Donald Trump loves a conspiracy theory. Right now, his leadership of the most powerful country in the world seems to be built on little else. Just about everyone, it would seem, is conspiring to bring him down.
Conspiracy theories, by their very nature, are almost impossible to discredit. If there isn’t any evidence to support the theory, well, that’s because the evidence is being covered up. Trump is a master at manipulating perceptions in this way. The President is always hinting, slyly, that he knows something more, or that some new revelation is just around the corner. “Believe me,” he assures his supporters. Many of them, if his recent rallies are anything to go by, continue to do so. If Trump is failing to fulfil his promises to them, it’s because someone, or something, is using underhanded, probably illegal tactics in their illegitimate war against the President.
Trump’s conspiracy of the week is the idea of the “Deep State”. Long a favourite go-to of the far right (Samantha Bee recently did an excellent explainer), Trump has brought the idea of the “Deep State” into the spotlight. The basic idea, as Trump’s Press Secretary put it, is that operatives who have “burrowed into government” are undermining the President’s efforts to bring real change to Washington.
American intelligence agencies have a long history of behaving badly.
Like all of Trump’s conspiracy theories, there’s no real evidence to suggest that anything remotely resembling the Deep State is working against him. His own staff are doing a good enough job of undermining and discrediting him on their own. But perhaps more than any other of Trump’s outlandish claims, in the eyes of many Americans, the idea of the Deep State has a lot of currency.
The suggestion that intelligence agencies engage in illegal, underhanded activities directed against the very citizens they are supposed to protect isn’t that outrageous. It is, as whistleblowers like Edward Snowden have shown us, entirely true. While there’s no evidence of any wiretap on Trump Tower, American intelligence agencies did spy on Angela Merkel. And while your microwave isn’t spying on you, your smart TV just might be.
American intelligence agencies have a long history of behaving badly. Combined with more recent revelations, it’s this history, more than anything else, that leads Americans to think that even if he’s not right about this, Donald Trump still has a point.
One of the biggest culprits, the Central Intelligence Agency, was established in 1947 under President Harry Truman. It is a child of the Cold War, and was used by successive presidents to conduct a kind of war-by-proxy against the Soviet Union. During the Cold War, the CIA, like a few Presidents, assumed the usual rules didn’t apply. This was, after all, an existential conflict in which civilisation – indeed, all life on this planet – was at stake.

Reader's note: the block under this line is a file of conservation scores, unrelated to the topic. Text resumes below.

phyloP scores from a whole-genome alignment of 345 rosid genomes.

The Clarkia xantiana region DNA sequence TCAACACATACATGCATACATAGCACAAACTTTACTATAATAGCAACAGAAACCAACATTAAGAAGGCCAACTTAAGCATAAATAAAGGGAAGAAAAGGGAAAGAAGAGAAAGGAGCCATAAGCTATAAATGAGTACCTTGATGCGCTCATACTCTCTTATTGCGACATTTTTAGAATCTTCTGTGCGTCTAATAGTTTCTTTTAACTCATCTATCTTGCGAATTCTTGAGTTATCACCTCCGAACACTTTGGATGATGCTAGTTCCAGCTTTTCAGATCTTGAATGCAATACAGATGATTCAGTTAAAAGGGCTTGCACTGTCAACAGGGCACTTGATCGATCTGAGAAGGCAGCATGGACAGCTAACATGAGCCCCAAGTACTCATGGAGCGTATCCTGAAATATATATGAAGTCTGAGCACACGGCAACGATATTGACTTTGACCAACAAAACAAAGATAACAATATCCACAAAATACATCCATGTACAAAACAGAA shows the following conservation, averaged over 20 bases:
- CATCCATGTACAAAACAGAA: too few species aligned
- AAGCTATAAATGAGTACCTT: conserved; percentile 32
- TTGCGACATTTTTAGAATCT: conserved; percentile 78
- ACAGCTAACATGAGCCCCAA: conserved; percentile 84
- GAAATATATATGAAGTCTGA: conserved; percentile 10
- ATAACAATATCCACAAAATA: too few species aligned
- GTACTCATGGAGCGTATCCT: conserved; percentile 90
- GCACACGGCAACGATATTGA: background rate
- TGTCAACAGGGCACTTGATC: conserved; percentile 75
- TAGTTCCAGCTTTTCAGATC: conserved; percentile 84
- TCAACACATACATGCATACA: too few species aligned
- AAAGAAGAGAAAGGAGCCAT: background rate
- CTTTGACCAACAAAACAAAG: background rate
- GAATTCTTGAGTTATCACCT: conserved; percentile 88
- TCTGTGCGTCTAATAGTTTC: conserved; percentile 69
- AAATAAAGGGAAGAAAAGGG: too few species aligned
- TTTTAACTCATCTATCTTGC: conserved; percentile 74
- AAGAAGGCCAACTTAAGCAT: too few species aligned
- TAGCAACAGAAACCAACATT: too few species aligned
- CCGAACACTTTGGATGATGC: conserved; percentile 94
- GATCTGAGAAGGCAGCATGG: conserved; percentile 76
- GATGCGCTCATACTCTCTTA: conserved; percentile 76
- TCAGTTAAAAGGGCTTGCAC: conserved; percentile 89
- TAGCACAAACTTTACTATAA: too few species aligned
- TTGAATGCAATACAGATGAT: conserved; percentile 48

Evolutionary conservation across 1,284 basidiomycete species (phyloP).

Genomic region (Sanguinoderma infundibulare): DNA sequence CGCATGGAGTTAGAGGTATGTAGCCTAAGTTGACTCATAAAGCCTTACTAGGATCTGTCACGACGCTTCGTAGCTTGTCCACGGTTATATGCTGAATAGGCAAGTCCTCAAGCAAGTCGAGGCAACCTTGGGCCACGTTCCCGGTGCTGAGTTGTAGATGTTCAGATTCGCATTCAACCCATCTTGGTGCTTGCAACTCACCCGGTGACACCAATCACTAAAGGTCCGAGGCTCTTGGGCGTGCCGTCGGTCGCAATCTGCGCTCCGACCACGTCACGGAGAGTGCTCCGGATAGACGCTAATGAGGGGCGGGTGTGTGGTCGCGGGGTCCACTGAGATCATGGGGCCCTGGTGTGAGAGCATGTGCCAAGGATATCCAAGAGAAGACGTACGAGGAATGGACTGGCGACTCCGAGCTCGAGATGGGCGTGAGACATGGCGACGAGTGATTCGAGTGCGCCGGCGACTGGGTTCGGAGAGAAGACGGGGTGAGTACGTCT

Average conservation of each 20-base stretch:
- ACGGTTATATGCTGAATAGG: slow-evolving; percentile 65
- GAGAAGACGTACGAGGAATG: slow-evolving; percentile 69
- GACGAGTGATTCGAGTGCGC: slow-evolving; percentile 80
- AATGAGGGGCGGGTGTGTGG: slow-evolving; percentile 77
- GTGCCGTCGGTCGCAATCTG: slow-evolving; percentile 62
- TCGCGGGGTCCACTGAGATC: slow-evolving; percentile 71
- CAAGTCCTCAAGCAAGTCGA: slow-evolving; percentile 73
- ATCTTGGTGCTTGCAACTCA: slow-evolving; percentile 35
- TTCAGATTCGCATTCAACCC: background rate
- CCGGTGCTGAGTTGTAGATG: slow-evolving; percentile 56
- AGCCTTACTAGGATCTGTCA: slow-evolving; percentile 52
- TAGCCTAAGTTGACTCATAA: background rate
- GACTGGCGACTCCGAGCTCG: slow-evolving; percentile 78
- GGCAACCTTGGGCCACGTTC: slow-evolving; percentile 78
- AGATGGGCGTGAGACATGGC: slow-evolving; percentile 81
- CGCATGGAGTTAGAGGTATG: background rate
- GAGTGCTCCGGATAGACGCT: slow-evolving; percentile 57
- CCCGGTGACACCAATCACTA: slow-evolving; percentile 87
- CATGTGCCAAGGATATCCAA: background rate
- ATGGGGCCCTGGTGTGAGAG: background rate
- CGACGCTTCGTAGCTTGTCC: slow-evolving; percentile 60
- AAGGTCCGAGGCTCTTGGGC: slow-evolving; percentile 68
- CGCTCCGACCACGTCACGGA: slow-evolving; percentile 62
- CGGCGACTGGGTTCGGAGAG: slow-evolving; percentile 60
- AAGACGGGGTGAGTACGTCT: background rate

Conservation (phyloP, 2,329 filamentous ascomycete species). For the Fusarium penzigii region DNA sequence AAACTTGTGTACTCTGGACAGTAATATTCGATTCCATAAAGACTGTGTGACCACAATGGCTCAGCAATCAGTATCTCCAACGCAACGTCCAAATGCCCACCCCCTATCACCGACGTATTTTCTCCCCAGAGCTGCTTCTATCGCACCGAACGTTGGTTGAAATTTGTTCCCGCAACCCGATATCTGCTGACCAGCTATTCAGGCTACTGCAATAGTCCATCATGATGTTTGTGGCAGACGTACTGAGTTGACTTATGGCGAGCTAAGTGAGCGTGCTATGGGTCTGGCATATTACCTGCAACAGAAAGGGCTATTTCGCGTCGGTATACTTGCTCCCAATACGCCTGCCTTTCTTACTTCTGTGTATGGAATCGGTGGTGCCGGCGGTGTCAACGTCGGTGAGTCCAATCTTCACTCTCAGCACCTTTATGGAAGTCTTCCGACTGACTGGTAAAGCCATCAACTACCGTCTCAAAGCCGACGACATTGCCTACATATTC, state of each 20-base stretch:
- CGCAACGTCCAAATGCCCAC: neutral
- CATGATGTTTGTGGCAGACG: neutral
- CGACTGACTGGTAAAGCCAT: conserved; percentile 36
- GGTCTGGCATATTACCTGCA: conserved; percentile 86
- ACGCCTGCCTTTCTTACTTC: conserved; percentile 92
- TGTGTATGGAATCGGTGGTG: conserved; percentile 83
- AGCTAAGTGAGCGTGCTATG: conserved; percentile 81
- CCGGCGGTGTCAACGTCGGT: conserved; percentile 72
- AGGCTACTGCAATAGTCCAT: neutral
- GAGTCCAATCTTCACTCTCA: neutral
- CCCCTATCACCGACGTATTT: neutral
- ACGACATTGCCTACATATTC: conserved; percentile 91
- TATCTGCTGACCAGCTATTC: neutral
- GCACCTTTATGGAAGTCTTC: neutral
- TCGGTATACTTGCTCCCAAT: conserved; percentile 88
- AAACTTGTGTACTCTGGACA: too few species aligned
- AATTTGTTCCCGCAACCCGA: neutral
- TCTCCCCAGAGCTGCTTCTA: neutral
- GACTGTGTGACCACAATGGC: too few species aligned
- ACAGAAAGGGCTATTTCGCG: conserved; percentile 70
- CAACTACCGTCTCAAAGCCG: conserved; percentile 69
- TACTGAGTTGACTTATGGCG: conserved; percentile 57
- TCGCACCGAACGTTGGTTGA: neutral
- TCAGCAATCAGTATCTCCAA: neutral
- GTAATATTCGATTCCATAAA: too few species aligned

So during the Cold War, the CIA often did pretty much whatever it liked. It used bribes, manipulated media, influenced elections, and attempted to assassinate (in CIA speak, “termination with extreme prejudice”) hostile leaders like Fidel Castro.
Sometimes, the covert efforts of the agency came to light because of sheer incompetence, like the failed Bay of Pigs invasion of 1961, which was a disaster for the new President Kennedy.
American accusations of Russian meddling in the 2016 election are probably accurate ….and historically speaking, entirely hypocritical.
More often, we know about the efforts of the CIA because their plans were successful. In 1953, for example, the CIA helped orchestrate a coup in Iran. 25 years later, anti-American sentiment drove the Iranian Revolution and the rise of the Ayatollah Khomeini. In Guatemala, the CIA sponsored a coup in 1954, setting in motion a government-sponsored terror that killed more than 100,000 people.
All of this is why, in a recent article in The New Yorker, an Obama official apparently said that the Russians have “just enough rope…to hang us” when it comes to allegations of interference where it isn’t welcome. American accusations of Russian meddling in the 2016 election are probably accurate, and have potentially explosive implications for the Trump administration, future elections in both the United States and Europe, and global order. These allegations are also, historically speaking, entirely hypocritical.
Trump, much as he would like to be, is not the victim here.
More often than not, the highest officials in the White House – including the President – were aware of, encouraged, or ordered, covert CIA operations. Historically, the CIA has worked for the President – not against him. And more often than not, the actions of the CIA have ended up undermining American ideals and interests, either through incompetence, short-sightedness, or an ideologically clouded view of the world. American intelligence agencies have acted illegally, and done untold damage to millions of lives. The evidence suggests this pattern will continue. Trump, much as he would like to be, is not the victim here.
There is no evidence that a coordinated, “Deep State” exists and is working to destroy Trump’s presidency. But historically, there is an awful lot of rope.
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